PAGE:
Characteristics of patients (number of patients, American Society of Anesthesiologist (ASA) rating, age, gender, and type of surgery and anesthesia) and trials design (intervention, follow-up time, and reported outcomes) were also recorded. If the data mentioned above were unavailable in the article, the corresponding authors were contacted for missing information. All data were independently extracted using a standard data collection form by 2 reviewers (Xian-Xue Wang and Quan Zhou), and then the collected data were checked and entered into Review Manager analyses software (RevMan) version 5.3. All discrepancies were checked and a consensus was reached by discussion with a third author (Dao-Bo Pan) involved. A record of reasons for excluding studies was kept.

2.4. Assessment of Study Quality

A critical evaluation of the included studies quality was performed by 2 reviewers (Xian-Xue Wang and Quan Zhou) by using a 5-point Jadad scale [8]. The main categories consisted of the following 5 items: “was the study described as randomized? (1),” “was the method used to generate the sequence of randomization described and appropriate (random numbers, computer-generated, etc.)? (1),” “was the study described as double-blind? (1),” “was the method of double-blinding described and appropriate (identical placebo, active placebo, dummy, etc.)? (1),” and “was there a description of withdrawals and dropouts? (1).” A score of 4 to 5 was considered a high methodological quality.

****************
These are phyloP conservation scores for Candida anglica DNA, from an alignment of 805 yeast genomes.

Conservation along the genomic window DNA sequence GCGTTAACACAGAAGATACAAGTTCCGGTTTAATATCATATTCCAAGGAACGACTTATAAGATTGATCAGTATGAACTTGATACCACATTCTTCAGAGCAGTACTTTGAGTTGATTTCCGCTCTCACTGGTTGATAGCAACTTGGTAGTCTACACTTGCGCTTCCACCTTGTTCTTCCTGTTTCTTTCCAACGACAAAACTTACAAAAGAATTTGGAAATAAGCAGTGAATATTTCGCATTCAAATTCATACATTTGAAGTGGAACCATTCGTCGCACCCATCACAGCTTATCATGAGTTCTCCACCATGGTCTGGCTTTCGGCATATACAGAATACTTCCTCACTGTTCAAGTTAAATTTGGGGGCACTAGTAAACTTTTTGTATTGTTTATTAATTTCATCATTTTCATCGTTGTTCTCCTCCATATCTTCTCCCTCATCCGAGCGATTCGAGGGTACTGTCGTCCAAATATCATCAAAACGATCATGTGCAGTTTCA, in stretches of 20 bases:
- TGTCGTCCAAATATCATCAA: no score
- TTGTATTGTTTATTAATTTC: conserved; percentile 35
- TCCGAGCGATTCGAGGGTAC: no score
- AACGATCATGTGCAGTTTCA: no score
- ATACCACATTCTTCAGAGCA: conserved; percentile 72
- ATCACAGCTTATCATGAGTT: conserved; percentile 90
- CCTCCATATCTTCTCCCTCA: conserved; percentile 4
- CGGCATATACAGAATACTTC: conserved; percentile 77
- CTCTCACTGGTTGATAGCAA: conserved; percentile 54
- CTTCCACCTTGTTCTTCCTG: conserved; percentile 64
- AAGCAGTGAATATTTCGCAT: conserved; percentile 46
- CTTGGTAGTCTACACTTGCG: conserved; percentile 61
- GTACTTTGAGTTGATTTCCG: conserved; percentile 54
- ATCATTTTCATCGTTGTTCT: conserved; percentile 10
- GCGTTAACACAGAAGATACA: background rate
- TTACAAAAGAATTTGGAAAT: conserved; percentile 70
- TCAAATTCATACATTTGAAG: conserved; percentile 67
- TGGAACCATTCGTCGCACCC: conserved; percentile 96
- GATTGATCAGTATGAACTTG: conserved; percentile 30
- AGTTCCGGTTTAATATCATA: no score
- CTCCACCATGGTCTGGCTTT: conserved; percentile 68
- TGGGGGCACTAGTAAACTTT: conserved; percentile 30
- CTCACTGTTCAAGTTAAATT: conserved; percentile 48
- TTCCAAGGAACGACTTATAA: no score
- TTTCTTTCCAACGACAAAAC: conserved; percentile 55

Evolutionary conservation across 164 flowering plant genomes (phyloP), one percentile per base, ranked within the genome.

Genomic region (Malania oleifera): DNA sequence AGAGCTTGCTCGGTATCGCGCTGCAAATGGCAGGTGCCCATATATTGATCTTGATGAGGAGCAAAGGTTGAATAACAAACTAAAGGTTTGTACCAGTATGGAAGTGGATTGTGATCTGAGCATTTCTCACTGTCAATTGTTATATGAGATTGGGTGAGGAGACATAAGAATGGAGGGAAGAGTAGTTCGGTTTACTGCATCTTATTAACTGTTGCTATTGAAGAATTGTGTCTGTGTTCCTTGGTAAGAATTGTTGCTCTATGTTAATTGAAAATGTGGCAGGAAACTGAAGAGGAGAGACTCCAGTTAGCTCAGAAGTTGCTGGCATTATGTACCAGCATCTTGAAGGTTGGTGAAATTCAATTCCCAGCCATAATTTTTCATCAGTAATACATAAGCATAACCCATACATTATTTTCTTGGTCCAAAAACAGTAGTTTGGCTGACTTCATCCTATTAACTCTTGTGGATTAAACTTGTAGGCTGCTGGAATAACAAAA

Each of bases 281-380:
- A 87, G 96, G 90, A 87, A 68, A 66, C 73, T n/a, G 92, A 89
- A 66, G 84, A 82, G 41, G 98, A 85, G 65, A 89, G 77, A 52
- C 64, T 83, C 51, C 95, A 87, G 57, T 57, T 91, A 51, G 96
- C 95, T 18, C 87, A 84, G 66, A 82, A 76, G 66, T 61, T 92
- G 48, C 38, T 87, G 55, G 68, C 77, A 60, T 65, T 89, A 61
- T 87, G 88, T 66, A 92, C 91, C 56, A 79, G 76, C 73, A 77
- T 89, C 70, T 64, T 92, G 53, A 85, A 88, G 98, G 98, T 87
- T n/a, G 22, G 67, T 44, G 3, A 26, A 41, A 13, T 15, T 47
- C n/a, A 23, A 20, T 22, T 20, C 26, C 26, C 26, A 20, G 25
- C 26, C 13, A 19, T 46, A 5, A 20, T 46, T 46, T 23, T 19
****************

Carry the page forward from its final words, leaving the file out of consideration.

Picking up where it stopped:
2.5. Assessment of Risk of Bias

Two reviewers (Xian-Xue Wang and Quan Zhou) independently evaluated the risk of bias according to the recommendations from the Cochrane Collaboration [9]. The main categories consisted of random sequence generation, allocation concealment, blinding of participants and personnel, blinding of outcome assessment, incomplete outcome data, selective reporting, and other biases. Each domain was assessed as “high risk,” “low risk,” or “unclear risk.” Namely, the judgment was “low risk” for the item with sufficient and correct information. And the judgment was “high risk” for the item reported incorrectly. If the information of the item was insufficient or unsanctioned, the judgment was “unclear risk.” An “unclear risk” judgment should also be made if the item was reported, but the risk of bias is unknown. The disagreement was solved by a senior reviewer (Dao-Bo Pan).

2.6. Statistical Analysis